So by now you might be wondering, why is he talking about all this? To score racial sympathy points? Why does this white guy have a bug up his ass? I included this bit of personal history because I felt that it was relevant. Relevant to show that issues of race affect all people, including myself. I revealed all of this to show that I’ve had it up to my ears when dealing with issues of race. Racism abounds in this world, this is true. And it comes from people of all colors, and it reaches out to people of all colors. I find it disgusting that we use skin color as the basis for dividing a people. I find it equally disgusting that we use race to keep communities insular and homogenous. “If everyone looks like me, I’m safe! If someone looks different, lock your doors and grab your gun!”

I’ve seen my family literally torn apart because of it (my mom finally decided to bring her boyfriend to meet my grandfather – on his deathbed). I’ve seen the city I loved growing up in destroyed in part because of it. There is no way to escape issues of race, and I have no desire to ignore it (nor could I if I wanted to); instead I’m just not going to confront it, especially not here on this blog. Call me a coward, blame it on my “white privilege”, I don’t give a shit. But don’t tell me that I don’t have to deal with those issues simply because I’m ‘white’. We all deal with issues of race whether we choose to acknowledge them or not, and we all deal with them differently.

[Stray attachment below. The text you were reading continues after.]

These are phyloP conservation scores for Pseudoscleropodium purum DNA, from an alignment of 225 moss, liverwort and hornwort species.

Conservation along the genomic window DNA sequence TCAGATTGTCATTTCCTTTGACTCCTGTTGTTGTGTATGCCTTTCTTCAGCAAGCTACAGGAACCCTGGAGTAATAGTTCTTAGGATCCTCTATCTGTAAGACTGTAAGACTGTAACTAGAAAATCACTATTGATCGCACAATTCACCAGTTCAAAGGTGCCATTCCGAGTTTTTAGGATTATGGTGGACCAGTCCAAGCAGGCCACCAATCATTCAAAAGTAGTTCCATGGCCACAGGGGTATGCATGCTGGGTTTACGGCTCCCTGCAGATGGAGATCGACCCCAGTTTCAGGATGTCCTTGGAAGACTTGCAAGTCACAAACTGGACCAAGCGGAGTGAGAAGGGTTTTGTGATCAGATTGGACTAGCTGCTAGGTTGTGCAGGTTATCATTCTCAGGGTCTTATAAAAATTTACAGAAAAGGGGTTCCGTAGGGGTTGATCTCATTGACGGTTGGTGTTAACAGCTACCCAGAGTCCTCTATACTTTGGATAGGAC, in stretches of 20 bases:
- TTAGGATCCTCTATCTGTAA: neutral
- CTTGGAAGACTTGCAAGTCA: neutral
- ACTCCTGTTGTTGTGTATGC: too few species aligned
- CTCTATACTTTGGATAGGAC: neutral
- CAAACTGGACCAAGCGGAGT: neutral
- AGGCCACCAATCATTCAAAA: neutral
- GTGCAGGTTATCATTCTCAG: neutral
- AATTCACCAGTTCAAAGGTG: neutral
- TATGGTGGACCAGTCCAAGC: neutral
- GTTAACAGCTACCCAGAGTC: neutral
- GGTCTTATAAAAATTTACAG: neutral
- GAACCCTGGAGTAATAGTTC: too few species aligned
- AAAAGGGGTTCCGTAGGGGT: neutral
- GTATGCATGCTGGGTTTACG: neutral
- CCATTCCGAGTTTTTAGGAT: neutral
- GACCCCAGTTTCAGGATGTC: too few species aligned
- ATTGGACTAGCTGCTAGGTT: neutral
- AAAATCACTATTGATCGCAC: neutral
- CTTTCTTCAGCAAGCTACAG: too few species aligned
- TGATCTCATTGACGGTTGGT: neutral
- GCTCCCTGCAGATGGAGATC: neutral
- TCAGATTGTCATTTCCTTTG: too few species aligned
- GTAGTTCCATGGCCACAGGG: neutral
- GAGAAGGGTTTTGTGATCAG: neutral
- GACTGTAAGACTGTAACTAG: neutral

Furthermore, I don’t feel that confronting issues of race tend to do anything to change anyone’s mind (there are some obvious exceptions), especially on a blog that no one reads anyway. Instead I feel that hitting at some of the underlying issues of racism (ignorance, culture, hate/fear) are way more worth my time if I ever felt like “combatting” racism. But I don’t. Let someone else do it. Because I’m sick of it. So sick of it all.




Filed under Personal, Political

The Dharma of Whoopi

So I happend upon this video at CNN today, and thought it was worth sharing.

First, I want to say that Chris Mathews did have the right intent, just the wrong words maybe. It was clear to me that he was trying to say that he saw President Obama as President Obama, not President Obama the first black President of the US.

I think Whoopi brings up some great points here. We’re getting to the point in public debate and discussion where we are taking a step back and really examining our words, and our thoughts. This is what Buddhism does for me. It forces me to look at my thoughts, my intent, my actions and really examine them and their motivations. Of course, 90% of the time this happens in hind sight, but I’d like to think that it’s a start. I’m trying to get to the point where the examination happens before the word or action, but these things take time.


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Filed under Buddhism